Tullow Oil has rejected reports they are working to sell the company following recent operational challenges.
There have been reports that the oil exploration firm is open to receiving bids from potential buyers to help bail it out from the recent challenges that have hit business, which has made it difficult to meet its target for 2019.
But speaking to JoyBusiness’ George Wiafe after a media engagement in Accra on Friday, Executive Vice President and Managing Director of Tullow Oil, Kweku Awotwi Ghana maintained that there is nothing on the table.
He maintained that despite these challenges with not meeting projection target Tullow cannot be said to be in financial crises for it to consider this option.
Mr Awotwi, however, maintained that the has a fiduciary duty to shareholders to act in the best interests of their investment and must consider any viable offers.
He added that what its executive board chairperson and the board have maintained that Tullow remains an attractive investment proposition and will work to earn back investors trust.
Tullow Oil’s strong financial standing and outlook
The Executive Vice President of Tullow and Managing Director said they cannot be said to be in financial crisis, looking at its financial results.
Mr Awotwi added that a company that is in distress would not be providing 350 million dollars of free cash flow and even 150 million dollars free cash flow for 2020.
On its share price performance, Mr Awotwi noted that share price drop does not directly impact Tullow’s ability to fund its operations and commitments going forward.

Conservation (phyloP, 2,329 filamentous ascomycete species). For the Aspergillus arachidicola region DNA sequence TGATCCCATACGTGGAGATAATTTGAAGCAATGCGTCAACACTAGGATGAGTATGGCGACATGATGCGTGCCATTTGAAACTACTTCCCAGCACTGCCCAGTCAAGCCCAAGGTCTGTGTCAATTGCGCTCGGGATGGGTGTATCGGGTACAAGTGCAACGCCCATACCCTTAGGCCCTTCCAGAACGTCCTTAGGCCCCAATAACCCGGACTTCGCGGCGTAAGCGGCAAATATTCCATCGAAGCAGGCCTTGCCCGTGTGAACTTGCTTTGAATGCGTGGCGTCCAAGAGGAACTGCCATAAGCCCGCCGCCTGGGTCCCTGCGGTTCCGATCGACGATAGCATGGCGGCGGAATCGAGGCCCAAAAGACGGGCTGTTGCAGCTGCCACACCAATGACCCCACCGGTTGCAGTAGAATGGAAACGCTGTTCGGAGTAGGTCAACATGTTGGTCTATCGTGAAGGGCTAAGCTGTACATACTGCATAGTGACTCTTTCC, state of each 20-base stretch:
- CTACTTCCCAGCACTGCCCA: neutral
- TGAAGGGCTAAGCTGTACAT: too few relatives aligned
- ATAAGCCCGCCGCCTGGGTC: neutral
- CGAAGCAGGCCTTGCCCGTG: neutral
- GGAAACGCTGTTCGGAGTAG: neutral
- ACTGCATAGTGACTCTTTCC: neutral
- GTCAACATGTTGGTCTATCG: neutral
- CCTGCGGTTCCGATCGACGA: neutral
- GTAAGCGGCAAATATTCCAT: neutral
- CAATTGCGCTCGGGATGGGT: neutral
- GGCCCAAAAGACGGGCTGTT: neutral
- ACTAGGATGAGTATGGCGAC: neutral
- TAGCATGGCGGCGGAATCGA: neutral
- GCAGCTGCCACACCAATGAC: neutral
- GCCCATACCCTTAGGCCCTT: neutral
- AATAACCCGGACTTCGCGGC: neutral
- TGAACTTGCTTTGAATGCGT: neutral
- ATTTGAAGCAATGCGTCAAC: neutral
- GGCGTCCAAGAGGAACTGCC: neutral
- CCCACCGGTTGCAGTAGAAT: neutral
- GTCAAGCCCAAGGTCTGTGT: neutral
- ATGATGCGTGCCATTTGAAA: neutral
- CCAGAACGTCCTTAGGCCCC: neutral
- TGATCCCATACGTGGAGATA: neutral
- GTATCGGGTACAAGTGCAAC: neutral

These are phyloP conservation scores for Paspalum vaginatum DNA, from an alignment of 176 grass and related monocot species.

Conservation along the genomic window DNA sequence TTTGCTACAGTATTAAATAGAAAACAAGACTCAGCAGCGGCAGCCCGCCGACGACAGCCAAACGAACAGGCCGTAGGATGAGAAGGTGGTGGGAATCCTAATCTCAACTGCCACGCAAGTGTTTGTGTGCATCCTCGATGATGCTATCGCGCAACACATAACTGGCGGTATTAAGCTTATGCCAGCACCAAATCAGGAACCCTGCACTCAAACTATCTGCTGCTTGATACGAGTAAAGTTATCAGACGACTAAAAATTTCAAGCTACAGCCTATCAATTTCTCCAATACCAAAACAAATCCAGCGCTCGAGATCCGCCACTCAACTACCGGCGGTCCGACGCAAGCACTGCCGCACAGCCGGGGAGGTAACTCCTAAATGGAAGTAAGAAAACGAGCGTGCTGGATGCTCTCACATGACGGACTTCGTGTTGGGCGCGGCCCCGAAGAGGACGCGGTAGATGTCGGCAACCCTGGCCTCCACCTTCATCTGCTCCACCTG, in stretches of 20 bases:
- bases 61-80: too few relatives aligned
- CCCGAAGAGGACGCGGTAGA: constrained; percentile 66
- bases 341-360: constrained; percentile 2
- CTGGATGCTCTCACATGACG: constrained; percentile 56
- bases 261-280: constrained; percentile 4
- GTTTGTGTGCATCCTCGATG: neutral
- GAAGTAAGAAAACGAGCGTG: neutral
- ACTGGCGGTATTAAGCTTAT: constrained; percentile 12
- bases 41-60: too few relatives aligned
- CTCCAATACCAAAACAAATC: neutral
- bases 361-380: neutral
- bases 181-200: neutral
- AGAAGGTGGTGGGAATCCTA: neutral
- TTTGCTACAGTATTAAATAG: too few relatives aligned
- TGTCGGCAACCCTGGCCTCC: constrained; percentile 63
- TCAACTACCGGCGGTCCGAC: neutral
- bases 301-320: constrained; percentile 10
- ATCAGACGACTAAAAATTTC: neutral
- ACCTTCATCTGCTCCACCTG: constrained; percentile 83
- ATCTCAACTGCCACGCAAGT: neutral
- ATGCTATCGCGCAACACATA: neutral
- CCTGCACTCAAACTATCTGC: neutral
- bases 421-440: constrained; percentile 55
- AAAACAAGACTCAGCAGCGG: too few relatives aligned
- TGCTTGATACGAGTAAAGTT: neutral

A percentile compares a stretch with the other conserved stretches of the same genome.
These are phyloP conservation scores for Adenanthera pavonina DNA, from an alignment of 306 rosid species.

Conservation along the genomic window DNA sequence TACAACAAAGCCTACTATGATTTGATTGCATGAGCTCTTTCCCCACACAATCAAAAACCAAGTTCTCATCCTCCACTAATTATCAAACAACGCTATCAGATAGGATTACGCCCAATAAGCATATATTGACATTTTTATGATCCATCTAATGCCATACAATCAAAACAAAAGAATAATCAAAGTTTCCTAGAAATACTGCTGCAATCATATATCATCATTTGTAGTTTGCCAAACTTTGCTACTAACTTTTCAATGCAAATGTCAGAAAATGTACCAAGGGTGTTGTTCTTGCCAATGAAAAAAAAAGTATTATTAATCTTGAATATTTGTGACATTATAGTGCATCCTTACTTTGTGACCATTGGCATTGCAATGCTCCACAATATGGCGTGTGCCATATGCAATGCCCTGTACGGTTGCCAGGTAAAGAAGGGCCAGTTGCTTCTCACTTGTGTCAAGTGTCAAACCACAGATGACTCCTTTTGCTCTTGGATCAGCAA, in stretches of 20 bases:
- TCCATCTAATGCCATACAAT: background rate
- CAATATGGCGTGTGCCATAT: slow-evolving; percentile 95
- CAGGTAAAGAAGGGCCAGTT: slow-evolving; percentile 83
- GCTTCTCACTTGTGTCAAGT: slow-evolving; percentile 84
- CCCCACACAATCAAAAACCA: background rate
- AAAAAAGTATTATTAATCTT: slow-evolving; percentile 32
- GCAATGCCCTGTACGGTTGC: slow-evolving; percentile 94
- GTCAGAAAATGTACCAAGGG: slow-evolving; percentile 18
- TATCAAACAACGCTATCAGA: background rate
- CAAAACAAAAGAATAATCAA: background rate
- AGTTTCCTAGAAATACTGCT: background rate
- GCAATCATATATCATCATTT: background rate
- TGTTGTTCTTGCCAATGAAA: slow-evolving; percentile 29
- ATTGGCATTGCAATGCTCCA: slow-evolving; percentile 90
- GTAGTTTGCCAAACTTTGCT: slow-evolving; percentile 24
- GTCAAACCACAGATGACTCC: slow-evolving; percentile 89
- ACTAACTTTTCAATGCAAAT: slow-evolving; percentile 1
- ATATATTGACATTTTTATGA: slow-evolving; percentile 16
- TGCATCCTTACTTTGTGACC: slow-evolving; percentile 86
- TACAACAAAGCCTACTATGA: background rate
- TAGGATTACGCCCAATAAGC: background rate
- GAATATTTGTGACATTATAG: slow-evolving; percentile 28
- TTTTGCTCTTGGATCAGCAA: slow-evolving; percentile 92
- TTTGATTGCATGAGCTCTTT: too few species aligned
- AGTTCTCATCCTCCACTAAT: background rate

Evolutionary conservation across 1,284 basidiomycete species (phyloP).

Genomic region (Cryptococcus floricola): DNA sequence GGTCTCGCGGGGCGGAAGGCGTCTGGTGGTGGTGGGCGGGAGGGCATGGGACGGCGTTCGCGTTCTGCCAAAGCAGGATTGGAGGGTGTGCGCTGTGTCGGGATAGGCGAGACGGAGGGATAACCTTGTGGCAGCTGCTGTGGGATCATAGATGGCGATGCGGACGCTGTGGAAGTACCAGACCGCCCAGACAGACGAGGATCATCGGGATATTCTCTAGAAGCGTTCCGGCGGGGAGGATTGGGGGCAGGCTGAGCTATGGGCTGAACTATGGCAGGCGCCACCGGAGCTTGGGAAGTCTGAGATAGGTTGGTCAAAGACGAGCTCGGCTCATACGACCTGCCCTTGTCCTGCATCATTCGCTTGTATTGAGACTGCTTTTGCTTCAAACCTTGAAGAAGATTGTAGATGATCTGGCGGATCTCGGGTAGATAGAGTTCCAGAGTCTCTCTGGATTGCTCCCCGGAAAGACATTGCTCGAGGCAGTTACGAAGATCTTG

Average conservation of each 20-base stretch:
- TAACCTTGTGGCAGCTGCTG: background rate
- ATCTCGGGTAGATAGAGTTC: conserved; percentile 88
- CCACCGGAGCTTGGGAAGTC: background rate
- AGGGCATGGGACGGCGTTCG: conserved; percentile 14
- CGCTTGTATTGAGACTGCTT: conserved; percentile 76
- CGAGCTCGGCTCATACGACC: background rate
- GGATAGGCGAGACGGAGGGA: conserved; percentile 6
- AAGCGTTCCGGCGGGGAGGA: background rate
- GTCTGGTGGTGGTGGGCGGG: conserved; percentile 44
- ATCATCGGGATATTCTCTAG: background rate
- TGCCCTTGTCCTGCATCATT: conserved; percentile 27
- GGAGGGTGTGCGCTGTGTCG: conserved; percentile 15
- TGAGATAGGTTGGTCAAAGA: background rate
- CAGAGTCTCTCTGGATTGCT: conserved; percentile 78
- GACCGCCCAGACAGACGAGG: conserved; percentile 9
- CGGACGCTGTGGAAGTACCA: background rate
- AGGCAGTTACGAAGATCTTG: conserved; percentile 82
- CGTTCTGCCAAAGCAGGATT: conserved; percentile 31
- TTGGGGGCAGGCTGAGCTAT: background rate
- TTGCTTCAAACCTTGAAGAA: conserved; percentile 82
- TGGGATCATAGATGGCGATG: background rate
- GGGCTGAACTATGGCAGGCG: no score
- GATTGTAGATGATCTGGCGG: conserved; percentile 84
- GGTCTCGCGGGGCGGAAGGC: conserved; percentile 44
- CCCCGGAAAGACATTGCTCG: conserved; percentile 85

He said investors have been reacting negatively to the news about the board changes due to concerns that Tullow’s debt and ability to pay back as well as credulity issues.
“But since Monday, we have completely re-set the expectations of the market,” Mr Awotwi added.
He also disclosed that they are working to bring out some liquidity on the Ghana Stock Exchange to bring about some excitements for its share price.
The Executive Vice President of the oil exploration firm in Ghana added that Tullow’s barrels in West Africa are profitable and will deliver over at least $150m in free cash flow in 2020; the group has also committed to investment capex around $350m in 2020 as well showing that we have the resources to invest
Dealing with Jubilee Gas export challenges
Mr Awotwi also announced that Tullow and GNPC are in discussions to increase the gas export and increase offtake anticipated as well.
Tullow has in recent times struggled for the Ghana National Gas Company to take its natural gas, a development that threatens its oil wells.
But he maintains that the government of Ghana is also creating more demand by relocating the power barge to the western region and switching to gas which would also help deal with this challenge.